New Year…it doesn’t mean NEW YOU, but why not start getting to KNOW ‘YOU’ better. It’s time to start exploring the nitty gritty and understanding symptoms, what is normal and what causes different menstrual related symptoms. Over the course of the next couple of months Optimal Period will be focussing on different symptoms, doing a deep dive into causes and advice on prevention and management. Following comments on my previous post ‘Tired or premenstrual symptoms‘, lethargy is the first symptom Optimal Period will explore and share with you.
First, it is important for me to share that everyone’s experience of symptoms will be unique and even for 1 person this may change across different cycles due to the effect of external factors such as stress, nutrition and sleep. Second, the reason I am talking about symptoms and management is to help improve your menstrual health. Menstrual health is a state of complete physical, mental and social wellbeing and not merely the absence of disease or infirmity, in relation to the menstrual cycle (Hennegan et al., 2021). This research describes menstrual health requires access to accurate, timely and age appropriate info about the menstrual cycle as well as related to self-care. I don’t feel I am achieving this, so I wanted to start this journey to help us all achieve good menstrual health. Let’s not work around our cycles and adjust what we do, take control and manage the symptoms!
What do I mean by symptoms?
During the menstrual cycle women experience cyclical changes in psychological and physical symptoms (Halbriech, 2003). Symptoms can also be behavioural or emotional. They are something a person experiences/feels which cannot be seen. Relating the menstrual cycle symptoms may include:
- Stomach cramps
- Breast tenderness
- Sleep disturbance
- Low motivation
- Mood swings
To make things even more complicated, there are many causes of menstrual related symptoms:
- Variation in estrogen levels
- Insufficient progesterone
- Decline in hormone levels
- Inflammatory response
Lethargy or tiredness prior to your period can be common and it can have a negative effect on work/school performance along with being physically active, training and competing in sport. It’s a real thing so give yourself a break.
Before your period, oestrogen and progesterone levels decrease super rapidly which can make you feel wiped out. These sex hormones also interact with a neurotransmitter – serotonin, which plays several roles in your body (happiness, mood, regular body temp and hunger), one of which includes decreasing energy levels and affecting sleep. Another reason for lethargy or feelings of fatigue is linked to inflammation as progesterone decreases – with this type of fatigue you feel a bit like you are getting ill, maybe a sore throat. A final cause of this symptom can be linked to stress, the reduction in progesterone can affect your HPA axis and worsen symptoms of adrenal fatigue – feelings of agitation or stress commonly accompany this (Briden, 2017).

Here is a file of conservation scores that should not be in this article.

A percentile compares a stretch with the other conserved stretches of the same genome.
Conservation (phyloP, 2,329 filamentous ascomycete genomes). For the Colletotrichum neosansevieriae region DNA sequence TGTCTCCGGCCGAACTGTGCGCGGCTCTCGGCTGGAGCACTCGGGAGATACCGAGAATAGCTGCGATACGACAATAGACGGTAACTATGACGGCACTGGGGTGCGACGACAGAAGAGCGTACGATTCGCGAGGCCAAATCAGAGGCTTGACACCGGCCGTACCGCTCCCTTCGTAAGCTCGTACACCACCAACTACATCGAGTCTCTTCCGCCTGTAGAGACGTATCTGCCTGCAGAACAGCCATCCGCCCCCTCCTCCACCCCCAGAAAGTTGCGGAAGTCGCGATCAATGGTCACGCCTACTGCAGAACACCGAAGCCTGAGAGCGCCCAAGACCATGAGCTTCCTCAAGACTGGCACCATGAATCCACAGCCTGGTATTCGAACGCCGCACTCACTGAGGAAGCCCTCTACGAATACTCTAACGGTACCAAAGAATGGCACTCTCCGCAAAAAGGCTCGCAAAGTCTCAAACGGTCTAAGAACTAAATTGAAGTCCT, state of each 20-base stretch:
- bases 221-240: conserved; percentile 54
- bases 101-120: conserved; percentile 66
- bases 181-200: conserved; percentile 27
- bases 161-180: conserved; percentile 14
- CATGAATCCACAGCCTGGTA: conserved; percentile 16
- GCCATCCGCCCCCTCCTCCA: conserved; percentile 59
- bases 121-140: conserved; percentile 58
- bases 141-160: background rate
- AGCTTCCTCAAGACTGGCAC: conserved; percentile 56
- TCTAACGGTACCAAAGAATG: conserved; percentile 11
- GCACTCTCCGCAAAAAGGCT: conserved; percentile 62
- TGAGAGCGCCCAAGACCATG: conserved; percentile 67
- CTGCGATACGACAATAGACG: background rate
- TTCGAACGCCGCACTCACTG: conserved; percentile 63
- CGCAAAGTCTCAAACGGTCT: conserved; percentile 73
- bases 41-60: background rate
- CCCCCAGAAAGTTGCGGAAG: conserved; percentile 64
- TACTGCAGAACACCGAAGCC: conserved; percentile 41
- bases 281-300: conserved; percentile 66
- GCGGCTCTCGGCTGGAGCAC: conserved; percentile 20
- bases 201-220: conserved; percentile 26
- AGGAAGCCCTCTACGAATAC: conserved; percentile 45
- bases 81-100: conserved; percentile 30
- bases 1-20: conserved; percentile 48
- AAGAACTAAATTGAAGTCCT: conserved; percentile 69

What can I do?
It’s time to start taking action. Start by tracking your symptoms, you need to work out what is causing you to feel lethargic – is it lack of sleep, stress or linked to your menstrual cycle and if so are you feeling ill alongside this or agitated to help work out the underlying cause.
It is now important to address the cause, if its lack of sleep try and tackle this (as best you can given your situation). Sleep hygiene, banking sleep and naps are some suggestions.
For other causes focus on:
- Stay hydrated, 6-8 glasses of water a day
- Regular balanced meals, preventing sugar food cravings and crashing! Reduce inflammation by having as many portions of fruit and veg a day to increase antioxidant intake. Here are some ideas to help achieve this. Wholegrains are also associated with reduced inflammation and also contain fibre to help with bloating and bowel symptoms.
- Move, sometimes 10mins of movement or light exercise such as yoga can shift that lethargic feeling.
- Rest, take plenty of time for yourself, read a book, have a bath – give yourself permission to stop.
Stay posted for Symptom 2 – Period Pain!
Hennegan J., Winkler IT., Bobel C., Keiser D., Hampton J., Larsson G., Chandar-Mouli V., Plesons M. & Mahon T. Menstrual health: a definition for policy, practice and research. Sexual and Reproductive Health Matters, 2021, 29(1), 1-8.
Halbreich U. The etiology, biology and evolving pathology of premenstrual syndromes. Psychoneuroendocrinology 2003; 28(3), 55–99.
Briden L. Period Repair Manual, 2017; 219.